Alcohol can cause seven types of cancer.
Alcohol increases the risk of seven different types of cancer.
For many of us, the idea that alcohol can cause cancer is hard to accept. After all, drinking alcohol is often seen as a normal and enjoyable part of life.
But regularly drinking alcohol increases the risk of developing cancer. And for some cancer types, such as breast cancer, just one drink a day is enough to increase the risk.
It may be difficult to believe that alcohol causes cancer, but in our bodies alcohol (ethanol) is converted into a toxic chemical called acetaldehyde. This can cause cancer by damaging DNA and stopping our cells from repairing this damage.
Cutting down on alcohol consumption can reduce the risk and it’s not as difficult as you might think. There are lots of tools that can support you in finding ways to cut down, such as the Days Off app.
Drinking alcohol puts you at a higher than average risk of developing cancer of the larynx. The chemicals contained in alcohol pass over the top of the larynx (the epiglottis) as you swallow. Compared to non-drinkers, the risk of developing laryngeal cancer is more than twice as high for heavy drinkers.
A large review funded by Cancer Research UK that looked at lifestyle factors which cause cancer found that almost a third of cancers of the mouth and throat (30%) were caused by drinking alcohol.*When our body begins to break down alcohol, harmful chemicals can come into contact with the mouth, throat and top of the larynx as you swallow.
The upper throat is the area behind the nose and mouth that leads to the top of the oesophagus and windpipe.
A large review funded by Cancer Research UK that looked at lifestyle factors which cause cancer found that almost a third of cancers of the mouth and throat (30%) were caused by drinking alcohol.* When our body begins to break down alcohol, harmful chemicals can come into contact with the mouth, throat and top of the larynx as you swallow.
*Cancer Research UK
Around 8,900 people are diagnosed with oesophageal cancer each year in the UK.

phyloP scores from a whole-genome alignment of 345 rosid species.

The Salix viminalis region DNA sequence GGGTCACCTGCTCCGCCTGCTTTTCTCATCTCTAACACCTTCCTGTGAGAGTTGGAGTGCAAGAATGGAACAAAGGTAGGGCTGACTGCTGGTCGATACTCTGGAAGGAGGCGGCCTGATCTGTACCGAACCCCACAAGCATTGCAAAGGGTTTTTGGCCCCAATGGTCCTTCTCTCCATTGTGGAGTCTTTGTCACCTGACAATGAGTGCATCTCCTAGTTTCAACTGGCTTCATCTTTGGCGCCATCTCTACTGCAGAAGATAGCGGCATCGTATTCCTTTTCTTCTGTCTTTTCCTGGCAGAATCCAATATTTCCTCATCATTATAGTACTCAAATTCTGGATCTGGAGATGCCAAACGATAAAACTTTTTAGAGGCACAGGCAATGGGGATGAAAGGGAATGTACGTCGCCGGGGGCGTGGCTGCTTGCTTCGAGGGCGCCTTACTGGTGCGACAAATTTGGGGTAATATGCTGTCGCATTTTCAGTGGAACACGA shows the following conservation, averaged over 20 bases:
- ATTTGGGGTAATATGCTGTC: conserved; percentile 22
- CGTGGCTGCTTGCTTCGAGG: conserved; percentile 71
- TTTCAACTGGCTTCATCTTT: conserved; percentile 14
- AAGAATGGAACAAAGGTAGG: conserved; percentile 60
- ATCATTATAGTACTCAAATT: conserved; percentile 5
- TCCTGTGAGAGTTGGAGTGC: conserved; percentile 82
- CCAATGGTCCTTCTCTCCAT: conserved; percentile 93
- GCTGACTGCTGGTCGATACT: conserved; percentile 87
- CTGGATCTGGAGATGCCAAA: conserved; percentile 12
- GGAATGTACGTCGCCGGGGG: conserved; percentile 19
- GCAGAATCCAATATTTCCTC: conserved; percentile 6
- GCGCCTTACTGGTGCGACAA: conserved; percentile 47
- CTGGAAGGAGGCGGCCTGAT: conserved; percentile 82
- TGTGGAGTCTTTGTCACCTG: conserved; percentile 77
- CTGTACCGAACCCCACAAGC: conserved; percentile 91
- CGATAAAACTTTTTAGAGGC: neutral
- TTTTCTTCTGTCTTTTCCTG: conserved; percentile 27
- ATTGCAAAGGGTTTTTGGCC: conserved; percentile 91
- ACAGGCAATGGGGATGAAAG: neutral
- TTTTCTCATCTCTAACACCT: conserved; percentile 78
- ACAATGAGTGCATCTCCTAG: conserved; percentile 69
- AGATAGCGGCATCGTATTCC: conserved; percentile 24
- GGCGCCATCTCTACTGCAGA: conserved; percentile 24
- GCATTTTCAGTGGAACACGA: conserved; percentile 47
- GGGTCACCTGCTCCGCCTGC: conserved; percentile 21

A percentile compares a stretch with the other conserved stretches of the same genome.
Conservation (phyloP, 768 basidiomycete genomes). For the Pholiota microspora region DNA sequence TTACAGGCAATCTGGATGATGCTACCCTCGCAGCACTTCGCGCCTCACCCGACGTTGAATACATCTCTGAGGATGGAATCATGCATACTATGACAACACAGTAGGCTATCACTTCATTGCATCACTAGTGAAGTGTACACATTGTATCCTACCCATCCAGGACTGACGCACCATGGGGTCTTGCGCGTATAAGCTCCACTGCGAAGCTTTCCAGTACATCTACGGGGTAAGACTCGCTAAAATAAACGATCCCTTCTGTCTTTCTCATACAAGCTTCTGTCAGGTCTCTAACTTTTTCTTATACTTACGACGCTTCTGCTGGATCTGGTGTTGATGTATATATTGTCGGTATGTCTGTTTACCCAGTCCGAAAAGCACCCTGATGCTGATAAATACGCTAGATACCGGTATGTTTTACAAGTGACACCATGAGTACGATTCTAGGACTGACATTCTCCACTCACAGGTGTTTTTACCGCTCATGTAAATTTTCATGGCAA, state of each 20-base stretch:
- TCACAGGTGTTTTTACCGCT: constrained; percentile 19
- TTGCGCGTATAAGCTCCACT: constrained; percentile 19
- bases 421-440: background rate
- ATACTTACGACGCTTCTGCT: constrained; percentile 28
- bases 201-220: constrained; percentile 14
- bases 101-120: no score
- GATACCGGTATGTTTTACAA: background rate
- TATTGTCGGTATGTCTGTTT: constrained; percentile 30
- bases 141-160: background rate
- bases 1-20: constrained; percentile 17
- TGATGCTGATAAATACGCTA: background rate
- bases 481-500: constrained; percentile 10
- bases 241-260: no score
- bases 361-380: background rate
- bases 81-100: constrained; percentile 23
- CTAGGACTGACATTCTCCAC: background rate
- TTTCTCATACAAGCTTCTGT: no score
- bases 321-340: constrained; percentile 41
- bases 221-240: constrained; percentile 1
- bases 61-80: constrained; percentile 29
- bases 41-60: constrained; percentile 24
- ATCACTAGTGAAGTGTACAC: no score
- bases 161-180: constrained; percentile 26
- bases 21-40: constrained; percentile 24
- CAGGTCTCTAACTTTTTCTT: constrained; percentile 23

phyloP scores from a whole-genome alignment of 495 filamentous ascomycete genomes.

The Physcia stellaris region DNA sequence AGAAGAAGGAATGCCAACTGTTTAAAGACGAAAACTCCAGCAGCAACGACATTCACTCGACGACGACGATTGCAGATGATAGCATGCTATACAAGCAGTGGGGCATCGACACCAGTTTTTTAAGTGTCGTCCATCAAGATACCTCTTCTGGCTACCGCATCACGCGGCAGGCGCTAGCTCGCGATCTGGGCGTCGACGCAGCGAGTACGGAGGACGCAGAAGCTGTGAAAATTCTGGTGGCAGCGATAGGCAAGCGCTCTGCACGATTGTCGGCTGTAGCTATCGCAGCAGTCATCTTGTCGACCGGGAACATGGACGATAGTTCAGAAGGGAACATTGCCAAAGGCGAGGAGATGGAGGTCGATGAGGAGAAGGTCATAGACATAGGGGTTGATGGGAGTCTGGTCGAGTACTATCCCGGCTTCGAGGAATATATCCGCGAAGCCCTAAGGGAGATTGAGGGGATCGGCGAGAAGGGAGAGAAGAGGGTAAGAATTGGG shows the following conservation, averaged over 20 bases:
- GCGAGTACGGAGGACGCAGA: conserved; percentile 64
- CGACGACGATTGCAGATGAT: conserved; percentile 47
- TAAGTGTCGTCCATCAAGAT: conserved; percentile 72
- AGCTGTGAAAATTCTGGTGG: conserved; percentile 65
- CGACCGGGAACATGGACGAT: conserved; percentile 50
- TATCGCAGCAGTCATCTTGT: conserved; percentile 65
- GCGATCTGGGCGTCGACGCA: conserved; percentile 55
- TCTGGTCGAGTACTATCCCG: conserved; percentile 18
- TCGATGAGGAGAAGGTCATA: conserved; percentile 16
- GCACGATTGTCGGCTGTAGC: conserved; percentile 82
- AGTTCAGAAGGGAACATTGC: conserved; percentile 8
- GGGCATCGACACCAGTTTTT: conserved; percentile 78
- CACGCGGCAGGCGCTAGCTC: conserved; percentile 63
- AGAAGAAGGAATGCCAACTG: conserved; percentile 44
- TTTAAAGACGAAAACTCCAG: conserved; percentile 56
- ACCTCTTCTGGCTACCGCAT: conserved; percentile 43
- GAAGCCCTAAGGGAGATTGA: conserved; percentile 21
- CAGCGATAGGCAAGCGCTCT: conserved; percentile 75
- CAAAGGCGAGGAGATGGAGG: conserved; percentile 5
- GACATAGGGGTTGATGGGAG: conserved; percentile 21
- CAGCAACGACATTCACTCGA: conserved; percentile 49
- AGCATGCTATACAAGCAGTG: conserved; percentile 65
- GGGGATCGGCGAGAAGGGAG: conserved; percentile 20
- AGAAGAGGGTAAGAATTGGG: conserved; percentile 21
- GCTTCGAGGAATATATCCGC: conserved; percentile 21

Drinking alcohol increases your risk of a type of oesophageal cancer, called squamous cell oesophageal cancer.* This cancer starts in the cells of the skin-like lining of the oesophagus. Even light drinking increases the risk, so it’s always worth trying to cut down - small changes can make a big difference.
Around 54,833 women are diagnosed with breast cancer in the UK each year. Breast cancer is now the most common cancer in the UK (excluding non-melanoma skin cancer) and by far the most common cancer in women.* Alcohol can increase levels oestrogen and other hormones that some cancer cells can use as fuel to help them grow. Alcohol may also increase breast cancer risk by damaging DNA in cells.
Many research studies show that regularly drinking alcohol is associated with a higher risk of developing breast cancer. Even regularly drinking only one drink a day can increase your risk.
All types of alcohol, including wine, beer and spirits are associated with an increased risk of breast cancer. While the type of alcohol does not matter, the size, alcohol content and number of drinks you have will affect your risk of breast cancer. The more alcohol you drink, the higher the chance of developing breast cancer at some point in your life.**
Around 5,600 new cases of liver cancer were diagnosed in the UK in 2014, that’s around 15 cases diagnosed every day.*
Long term heavy drinking can lead to cirrhosis, a condition where the liver is repeatedly damaged and scar tissue builds up. Damaging the liver in this way increases the risk of developing liver cancer. Alcohol may also directly damage the DNA in liver cells.**
Bowel cancer is the fourth most common cancer in the UK. Around 41,265 people are diagnosed with bowel cancer each year in the UK.* Both men and women can get bowel cancer.
Alcohol increases the risk of bowel cancer. It has been estimated that over 1 out of 10 bowel cancers (12%) in the UK are linked to drinking alcohol. The risk of bowel cancer goes up with the more alcohol you drink. But cutting down could help reduce the risk.